(born April 5, 1937, New York, N.Y., U.S.) U.S. general and statesman. The son of Jamaican immigrants, he entered the U.S. Army after college and served in the Vietnam War (1962–63, 1968–69). After holding various posts in the Pentagon and elsewhere, he was appointed senior military assistant to the secretary of defense in 1983. In 1987 he joined the staff of the National Security Council; in that same year Pres. Ronald Reagan appointed him assistant to the president for national security affairs. In 1989 Powell was promoted to four-star general and, appointed by Pres. George Bush, became the first African American to serve as chairman of the Joint Chiefs of Staff. He helped plan the invasion of Panama (1989) and the military operations of the Persian Gulf War. Under Pres. George W. Bush he served as secretary of state (2001–05), the first African American to hold that post.
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Colin Luther Powell, KCB (Honorary), MSC, (born April 5, 1937) is a retired General in the United States Army. He was the 65th United States Secretary of State (2001-2005), serving under President George W. Bush. He was the first African American appointed to that position. As a General in the United States Army, Powell also served as National Security Advisor (1987–1989) and as Chairman of the Joint Chiefs of Staff (1989–1993), holding the latter position during the Gulf War. He was the first and, so far, the only African American to serve on the Joint Chiefs of Staff.
In 1962, he married Alma, who is now the co-chair of America's Promise. He is the father of Michael Powell, the former chair of the Federal Communications Commission (Michael Powell was known mostly for a public battle with radio host Howard Stern).
Powell's first name is fairly common in the United Kingdom and Ireland but rare in the United States. He pronounces his name "cole-in"; most other men with this name pronounce it "coll-in" in the United Kingdom. In general, public officials and radio and television reporters have used Powell's preferred pronunciation.
While serving with the Third Armored Division in Germany as a Lieutenant, he met Elvis Presley, then serving in that unit. During the Vietnam War, Powell was a captain, serving as a South Vietnamese Army advisor from 1962 to 1963. While on patrol in a Viet Cong-held area, he was wounded after stepping on a punji stake trap. He returned to Vietnam as a major from 1968 to 1970, where he first served as the executive officer for the Americal Division (23rd Infantry Division), then as the assistant chief of staff of operations for the Americal Division. In that post, he was charged with investigating a detailed letter by Tom Glen (a soldier from the 11th Light Infantry Brigade), which backed up rumored allegations of the My Lai Massacre. Powell wrote: "In direct refutation of this portrayal is the fact that relations between Americal soldiers and the Vietnamese people are excellent." Later, Powell's assessment would be described as whitewashing the news of the massacre, and questions would continue to remain undisclosed to the public. In May 2004 Powell said to Larry King, "I mean, I was in a unit that was responsible for My Lai. I got there after My Lai happened. So, in war, these sorts of horrible things happen every now and again, but they are still to be deplored.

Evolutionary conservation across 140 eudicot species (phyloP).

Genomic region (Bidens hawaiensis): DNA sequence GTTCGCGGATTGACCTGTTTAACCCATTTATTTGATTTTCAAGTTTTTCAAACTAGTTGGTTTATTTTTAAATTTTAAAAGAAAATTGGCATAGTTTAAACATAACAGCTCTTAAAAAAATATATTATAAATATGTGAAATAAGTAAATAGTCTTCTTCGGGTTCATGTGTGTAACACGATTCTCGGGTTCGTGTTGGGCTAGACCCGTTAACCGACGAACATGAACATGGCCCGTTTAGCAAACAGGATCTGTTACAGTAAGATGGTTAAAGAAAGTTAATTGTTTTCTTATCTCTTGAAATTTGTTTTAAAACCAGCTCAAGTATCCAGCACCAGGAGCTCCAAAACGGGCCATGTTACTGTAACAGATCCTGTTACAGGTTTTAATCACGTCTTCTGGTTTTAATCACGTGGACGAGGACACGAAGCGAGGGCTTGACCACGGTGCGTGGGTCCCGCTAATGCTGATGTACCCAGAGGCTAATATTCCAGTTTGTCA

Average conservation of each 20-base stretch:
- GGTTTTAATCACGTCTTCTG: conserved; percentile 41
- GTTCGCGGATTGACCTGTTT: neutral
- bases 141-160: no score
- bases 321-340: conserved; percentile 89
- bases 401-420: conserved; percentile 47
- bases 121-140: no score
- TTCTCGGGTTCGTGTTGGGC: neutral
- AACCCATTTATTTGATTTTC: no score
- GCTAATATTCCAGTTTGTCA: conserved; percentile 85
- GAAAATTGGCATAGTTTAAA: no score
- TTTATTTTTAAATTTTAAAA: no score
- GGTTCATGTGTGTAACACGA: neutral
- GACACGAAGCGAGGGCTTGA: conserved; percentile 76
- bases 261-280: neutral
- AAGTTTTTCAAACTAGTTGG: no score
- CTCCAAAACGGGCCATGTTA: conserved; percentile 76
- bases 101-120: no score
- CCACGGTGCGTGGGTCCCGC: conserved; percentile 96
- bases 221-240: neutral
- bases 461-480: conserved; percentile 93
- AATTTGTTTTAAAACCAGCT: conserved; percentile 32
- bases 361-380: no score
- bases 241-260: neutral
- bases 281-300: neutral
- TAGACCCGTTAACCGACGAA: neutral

In his autobiography My American Journey, Powell mentioned several officers he served under that inspired and mentored him. As a Lieutenant Colonel serving in South Korea, for example, Powell was very close to General Henry "Gunfighter" Emerson. Powell said he regarded this man as one of the most caring officers he ever served under. Emerson reputedly had a somewhat eccentric personality. For example, he insisted his troops train only at night and made them repeatedly watch the television film Brian's Song to promote racial harmony. Powell always professed, however, that what set Emerson apart was his great love of his soldiers and concern for their welfare.
In the early 1980s, Powell served at Fort Carson, Colorado. It was there that he had a major clash with General John Hudachek, his commander. Hudachek said in an efficiency evaluation that Powell was a poor leader who should not be promoted. Powell's rising military career was unhindered by Hudachek's evaluation report. After he left Fort Carson, Powell became senior military assistant to Secretary of Defense Caspar Weinberger, whom he assisted during the 1983 invasion of Grenada and the 1986 airstrike on Libya.
In 1986, he took over the command of V Corps in Frankfurt Germany from Robert Lewis "Sam" Wetzel. In 1989, prior to being named Chairman of the Joint Chiefs of Staff, Powell served as the Commander in Chief, Forces Command headquartered at Fort McPherson, Georgia.
|Defense Distinguished Service Medal (with 3 Oak Leaf Clusters)|
|Distinguished Service Medal, Army (with Oak Leaf Cluster)|
|Defense Superior Service Medal|
|Legion of Merit (with Oak Leaf Cluster)|
|Joint Service Commendation Medal|
|Army Commendation Medal (with 2 Oak Leaf Clusters)|
|Presidential Medal of Freedom (order of precedence, if worn)|
|no image||Presidential Citizens Medal (order of precedence, if worn)|
|National Defense Service Medal (with 1 Bronze Service Star)|
|Vietnam Service Medal (with 1 Silver Service Star)|
|Army Service Ribbon|
|Army Overseas Service Ribbon (with numeral 3)|
At the age of 49, Powell became Ronald Reagan's National Security Advisor, serving from 1987 to 1989. He retained his Army commission (he was a Lieutenant General at the time of his nomination) while serving as National Security Advisor. After his tenure with the NSC, Powell was promoted to 4-star General under President George H.W. Bush and served as Commander-in-Chief (CINC) of the United States Army's Forces Command (FORSCOM), overseeing all Army, Army Reserve, and National Guard units in the Continental U.S., Alaska, Hawaii, and Puerto Rico.